What happens to a contract if one of the parties repudiates the agreement?

by The FindLaw Team

In an ideal world, we’ll all enter into a contractual relationship with another party and experience no issues, and the contract will come to an end when all parties fulfil their performance obligations. Unfortunately, we don’t live in a perfect world, and problems can sometimes arise if one party acts in a manner that can be seen to be as a repudiation of the contractual relationship. 

Before further exploring the circumstances that may give rise to repudiation of a contract – which may entitle one party to terminate the agreement – we should note that just because such a breach has occurred, not every circumstance will automatically allow a contract to be terminated because of repudiation, however, the innocent party may be entitled to sue for damages.

There are two broad situations where a breach via repudiation can occur:

  • where a party to the contract repudiates the whole contract by an act or deed;
  • where a party to the contract breaks the terms of the agreement.


When a party to a contract is unwilling, or exhibits behaviour which suggests that they are unwilling to perform their contractual obligations, the innocent party has the right to terminate the contract due to repudiation.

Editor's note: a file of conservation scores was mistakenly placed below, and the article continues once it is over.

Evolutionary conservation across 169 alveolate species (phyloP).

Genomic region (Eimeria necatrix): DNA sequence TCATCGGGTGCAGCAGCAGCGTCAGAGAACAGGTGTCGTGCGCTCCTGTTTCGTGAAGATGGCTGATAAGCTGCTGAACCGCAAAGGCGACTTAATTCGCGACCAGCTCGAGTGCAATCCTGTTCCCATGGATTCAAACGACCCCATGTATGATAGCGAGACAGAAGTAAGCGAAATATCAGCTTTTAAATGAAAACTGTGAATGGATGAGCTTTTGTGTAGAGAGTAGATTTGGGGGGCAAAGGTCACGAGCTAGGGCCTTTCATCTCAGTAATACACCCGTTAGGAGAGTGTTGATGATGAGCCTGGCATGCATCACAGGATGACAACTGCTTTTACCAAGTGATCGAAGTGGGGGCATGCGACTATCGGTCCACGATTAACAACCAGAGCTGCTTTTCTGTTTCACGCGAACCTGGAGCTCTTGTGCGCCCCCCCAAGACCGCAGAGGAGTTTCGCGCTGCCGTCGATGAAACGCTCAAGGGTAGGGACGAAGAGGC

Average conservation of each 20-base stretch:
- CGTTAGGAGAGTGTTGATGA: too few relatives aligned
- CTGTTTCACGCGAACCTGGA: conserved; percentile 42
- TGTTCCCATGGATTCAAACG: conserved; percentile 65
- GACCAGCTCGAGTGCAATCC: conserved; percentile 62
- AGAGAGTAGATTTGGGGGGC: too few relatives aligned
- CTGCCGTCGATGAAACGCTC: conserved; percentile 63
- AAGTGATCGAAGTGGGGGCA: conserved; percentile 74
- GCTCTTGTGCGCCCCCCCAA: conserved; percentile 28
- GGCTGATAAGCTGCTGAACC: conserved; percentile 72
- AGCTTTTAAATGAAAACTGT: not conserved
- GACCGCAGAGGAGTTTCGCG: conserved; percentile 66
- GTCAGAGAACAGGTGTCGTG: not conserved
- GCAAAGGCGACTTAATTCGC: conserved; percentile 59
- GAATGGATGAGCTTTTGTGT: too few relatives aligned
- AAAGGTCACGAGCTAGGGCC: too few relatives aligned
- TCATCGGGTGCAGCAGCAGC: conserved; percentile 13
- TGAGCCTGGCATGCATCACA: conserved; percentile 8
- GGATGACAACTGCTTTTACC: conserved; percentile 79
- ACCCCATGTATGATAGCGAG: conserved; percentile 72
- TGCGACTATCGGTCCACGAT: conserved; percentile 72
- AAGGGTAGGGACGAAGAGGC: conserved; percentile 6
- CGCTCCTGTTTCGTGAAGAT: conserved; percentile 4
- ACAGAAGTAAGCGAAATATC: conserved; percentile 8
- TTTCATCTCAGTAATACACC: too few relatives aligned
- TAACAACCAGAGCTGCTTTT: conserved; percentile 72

Repudiation due to performance (anticipatory breach)

The tone of this piece so far has run under the assumption that one party will be unwilling to fulfil the terms of the contract, however, under-performance can also occur on both sides where the time for performance has not been reached, and may result in one party repudiating the contract. In such a circumstance, the other party may be able to consider that the contract has been terminated and bring an action of damages, or in other words, anticipatory breach. If such a thing does transpire, the contract should be entirely repudiated. 

What types of behaviours can be considered as acts of repudiation?

In instances where a party to a contract categorically states that they are unwilling or unable to perform the contract, is perhaps the most clear-cut example of repudiation. Conduct amounting to repudiation can also include the words used, or the conduct of a party that can be interpreted as acts of repudiation.

When the courts are trying to determine whether an action of repudiation has occurred, an objective test is applied looking at the conduct of the repudiating party, rather than looking at their subjective state of mind. 

What happens to a contractual relationship upon repudiation?

Allow us to reinforce one of the initial points of this piece which is, just because one party fails to fulfil their obligations under the terms of the contract, does not automatically lead to a termination of the agreement, nor does it release the other party from their liabilities. What an action of repudiation does, is allow an innocent party to either insist on performance, or acknowledge the repudiation and discharge him or herself from any further obligation under the contract.

If an innocent party chooses to discharge themselves from the contract, they may be able to sue the defaulting party for damages. Alternatively, if the innocent party chooses to insist on performance, then the contract will still be on foot and all of the obligations and liabilities will still be applicable. 


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